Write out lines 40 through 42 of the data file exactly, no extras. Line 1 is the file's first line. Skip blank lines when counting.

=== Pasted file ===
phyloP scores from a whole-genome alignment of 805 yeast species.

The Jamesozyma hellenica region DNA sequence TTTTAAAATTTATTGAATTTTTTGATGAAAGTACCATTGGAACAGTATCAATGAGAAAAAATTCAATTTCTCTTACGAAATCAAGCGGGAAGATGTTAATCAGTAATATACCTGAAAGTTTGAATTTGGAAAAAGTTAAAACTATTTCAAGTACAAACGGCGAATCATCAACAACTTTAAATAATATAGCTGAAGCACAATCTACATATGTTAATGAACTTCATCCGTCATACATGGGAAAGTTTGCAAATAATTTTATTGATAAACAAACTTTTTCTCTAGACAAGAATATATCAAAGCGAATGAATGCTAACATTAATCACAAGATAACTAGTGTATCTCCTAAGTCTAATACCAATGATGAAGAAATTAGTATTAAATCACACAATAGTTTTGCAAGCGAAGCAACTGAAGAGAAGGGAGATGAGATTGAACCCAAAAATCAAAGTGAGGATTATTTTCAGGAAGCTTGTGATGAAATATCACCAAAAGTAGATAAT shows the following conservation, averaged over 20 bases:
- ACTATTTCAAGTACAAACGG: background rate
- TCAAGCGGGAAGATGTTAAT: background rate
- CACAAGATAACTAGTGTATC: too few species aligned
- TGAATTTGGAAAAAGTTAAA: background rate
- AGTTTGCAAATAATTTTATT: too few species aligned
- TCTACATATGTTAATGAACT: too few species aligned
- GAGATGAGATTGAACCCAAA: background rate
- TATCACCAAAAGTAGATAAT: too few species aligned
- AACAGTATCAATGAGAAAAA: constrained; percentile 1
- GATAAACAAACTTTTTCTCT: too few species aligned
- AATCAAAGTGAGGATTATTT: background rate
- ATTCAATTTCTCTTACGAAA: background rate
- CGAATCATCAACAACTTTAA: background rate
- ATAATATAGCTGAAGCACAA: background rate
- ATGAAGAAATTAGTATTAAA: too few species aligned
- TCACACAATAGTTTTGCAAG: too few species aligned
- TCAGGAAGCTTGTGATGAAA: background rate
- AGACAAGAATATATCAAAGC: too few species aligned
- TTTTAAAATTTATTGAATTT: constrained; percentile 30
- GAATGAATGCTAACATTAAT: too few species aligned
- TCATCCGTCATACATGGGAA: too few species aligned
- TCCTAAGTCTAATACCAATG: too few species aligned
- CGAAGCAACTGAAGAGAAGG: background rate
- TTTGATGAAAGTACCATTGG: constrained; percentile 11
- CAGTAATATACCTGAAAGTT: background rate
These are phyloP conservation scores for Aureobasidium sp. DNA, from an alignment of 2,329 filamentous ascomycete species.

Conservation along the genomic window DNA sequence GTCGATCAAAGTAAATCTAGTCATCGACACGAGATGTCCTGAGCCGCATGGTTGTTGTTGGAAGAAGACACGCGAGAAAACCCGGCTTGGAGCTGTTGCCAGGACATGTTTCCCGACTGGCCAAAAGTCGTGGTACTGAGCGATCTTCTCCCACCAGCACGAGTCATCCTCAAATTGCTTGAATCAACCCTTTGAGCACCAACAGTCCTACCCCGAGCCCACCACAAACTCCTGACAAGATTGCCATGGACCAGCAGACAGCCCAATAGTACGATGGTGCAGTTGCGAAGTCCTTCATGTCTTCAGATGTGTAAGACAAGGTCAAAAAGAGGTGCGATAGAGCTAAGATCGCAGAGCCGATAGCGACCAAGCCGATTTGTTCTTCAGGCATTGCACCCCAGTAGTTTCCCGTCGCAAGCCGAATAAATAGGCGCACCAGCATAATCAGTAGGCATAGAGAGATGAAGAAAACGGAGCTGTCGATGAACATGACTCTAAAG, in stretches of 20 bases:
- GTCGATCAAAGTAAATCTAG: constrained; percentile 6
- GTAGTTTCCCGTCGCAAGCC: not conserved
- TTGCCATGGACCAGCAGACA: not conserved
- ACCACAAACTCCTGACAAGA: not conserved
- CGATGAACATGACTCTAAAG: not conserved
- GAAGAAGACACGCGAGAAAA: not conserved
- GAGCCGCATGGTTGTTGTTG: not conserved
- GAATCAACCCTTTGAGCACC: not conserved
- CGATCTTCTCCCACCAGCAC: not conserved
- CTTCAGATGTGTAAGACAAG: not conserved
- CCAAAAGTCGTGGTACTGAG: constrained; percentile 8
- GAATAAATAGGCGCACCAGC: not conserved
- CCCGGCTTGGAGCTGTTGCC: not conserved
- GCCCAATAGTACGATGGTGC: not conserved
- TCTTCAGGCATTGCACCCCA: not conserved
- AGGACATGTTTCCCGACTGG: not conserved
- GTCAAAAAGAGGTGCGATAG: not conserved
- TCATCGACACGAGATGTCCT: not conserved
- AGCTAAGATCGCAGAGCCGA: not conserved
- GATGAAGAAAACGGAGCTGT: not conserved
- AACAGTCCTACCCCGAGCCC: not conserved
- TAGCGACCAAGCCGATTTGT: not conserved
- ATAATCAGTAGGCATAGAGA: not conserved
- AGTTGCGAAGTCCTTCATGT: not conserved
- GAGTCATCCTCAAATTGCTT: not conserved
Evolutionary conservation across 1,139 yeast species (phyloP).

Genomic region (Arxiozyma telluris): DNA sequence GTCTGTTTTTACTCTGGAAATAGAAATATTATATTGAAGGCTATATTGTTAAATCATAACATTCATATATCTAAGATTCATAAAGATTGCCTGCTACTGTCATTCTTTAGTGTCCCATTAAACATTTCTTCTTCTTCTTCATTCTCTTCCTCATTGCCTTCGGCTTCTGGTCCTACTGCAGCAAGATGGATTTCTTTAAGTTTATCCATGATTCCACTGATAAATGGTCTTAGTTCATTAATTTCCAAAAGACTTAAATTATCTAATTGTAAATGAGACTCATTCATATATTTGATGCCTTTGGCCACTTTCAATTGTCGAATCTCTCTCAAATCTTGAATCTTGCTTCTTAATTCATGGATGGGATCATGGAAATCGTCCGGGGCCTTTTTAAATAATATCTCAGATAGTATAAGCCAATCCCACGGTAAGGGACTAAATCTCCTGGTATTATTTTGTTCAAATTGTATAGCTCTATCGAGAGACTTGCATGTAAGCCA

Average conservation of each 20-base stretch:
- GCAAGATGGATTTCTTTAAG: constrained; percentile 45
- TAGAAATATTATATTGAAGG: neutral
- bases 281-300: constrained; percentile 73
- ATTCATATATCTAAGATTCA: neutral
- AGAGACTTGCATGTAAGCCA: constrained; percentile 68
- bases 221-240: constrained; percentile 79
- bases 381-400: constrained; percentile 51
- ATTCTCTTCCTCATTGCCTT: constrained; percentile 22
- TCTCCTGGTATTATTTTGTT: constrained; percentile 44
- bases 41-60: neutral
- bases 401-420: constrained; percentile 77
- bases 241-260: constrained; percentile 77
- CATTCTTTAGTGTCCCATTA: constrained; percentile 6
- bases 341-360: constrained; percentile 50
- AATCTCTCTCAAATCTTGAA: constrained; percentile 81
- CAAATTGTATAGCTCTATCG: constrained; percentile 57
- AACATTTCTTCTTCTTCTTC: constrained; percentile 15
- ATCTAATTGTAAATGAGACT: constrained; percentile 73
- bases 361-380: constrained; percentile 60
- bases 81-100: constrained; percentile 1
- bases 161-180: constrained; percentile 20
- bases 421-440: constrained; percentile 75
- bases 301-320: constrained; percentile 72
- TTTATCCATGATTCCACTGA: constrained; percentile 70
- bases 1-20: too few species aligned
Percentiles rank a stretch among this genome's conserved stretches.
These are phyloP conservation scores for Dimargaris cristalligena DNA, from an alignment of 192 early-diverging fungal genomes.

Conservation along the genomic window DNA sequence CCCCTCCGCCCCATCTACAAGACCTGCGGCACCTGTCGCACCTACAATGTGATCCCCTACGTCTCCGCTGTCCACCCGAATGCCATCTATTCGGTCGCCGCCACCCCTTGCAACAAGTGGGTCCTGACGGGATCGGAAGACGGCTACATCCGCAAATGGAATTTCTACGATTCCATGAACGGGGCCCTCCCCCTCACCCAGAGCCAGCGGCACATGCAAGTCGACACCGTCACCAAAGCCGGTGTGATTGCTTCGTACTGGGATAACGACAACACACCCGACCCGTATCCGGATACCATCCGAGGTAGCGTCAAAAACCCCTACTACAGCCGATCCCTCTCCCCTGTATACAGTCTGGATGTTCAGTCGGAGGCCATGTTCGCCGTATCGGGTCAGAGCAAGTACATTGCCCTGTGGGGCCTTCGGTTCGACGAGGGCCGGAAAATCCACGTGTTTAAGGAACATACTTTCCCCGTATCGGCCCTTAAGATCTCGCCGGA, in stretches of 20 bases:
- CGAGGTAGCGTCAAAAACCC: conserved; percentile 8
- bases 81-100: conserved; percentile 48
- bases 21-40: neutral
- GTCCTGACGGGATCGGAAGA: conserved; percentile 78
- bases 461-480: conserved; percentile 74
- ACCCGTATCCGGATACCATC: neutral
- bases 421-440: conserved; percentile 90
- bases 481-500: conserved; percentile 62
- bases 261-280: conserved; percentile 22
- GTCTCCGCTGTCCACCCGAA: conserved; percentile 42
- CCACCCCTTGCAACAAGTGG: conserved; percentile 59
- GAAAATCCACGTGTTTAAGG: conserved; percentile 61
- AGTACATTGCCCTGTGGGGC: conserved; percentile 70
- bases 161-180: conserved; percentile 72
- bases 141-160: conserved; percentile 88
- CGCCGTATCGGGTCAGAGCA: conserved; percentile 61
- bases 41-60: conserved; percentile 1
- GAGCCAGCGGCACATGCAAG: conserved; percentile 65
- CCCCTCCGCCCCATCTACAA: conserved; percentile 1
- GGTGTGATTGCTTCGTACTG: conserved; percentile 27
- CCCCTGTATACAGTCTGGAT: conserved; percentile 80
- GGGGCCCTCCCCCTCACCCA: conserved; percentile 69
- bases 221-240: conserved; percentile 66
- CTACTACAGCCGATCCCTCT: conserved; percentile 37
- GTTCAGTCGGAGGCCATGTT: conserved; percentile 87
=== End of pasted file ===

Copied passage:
- CCAAAAGTCGTGGTACTGAG: constrained; percentile 8
- GAATAAATAGGCGCACCAGC: not conserved
- CCCGGCTTGGAGCTGTTGCC: not conserved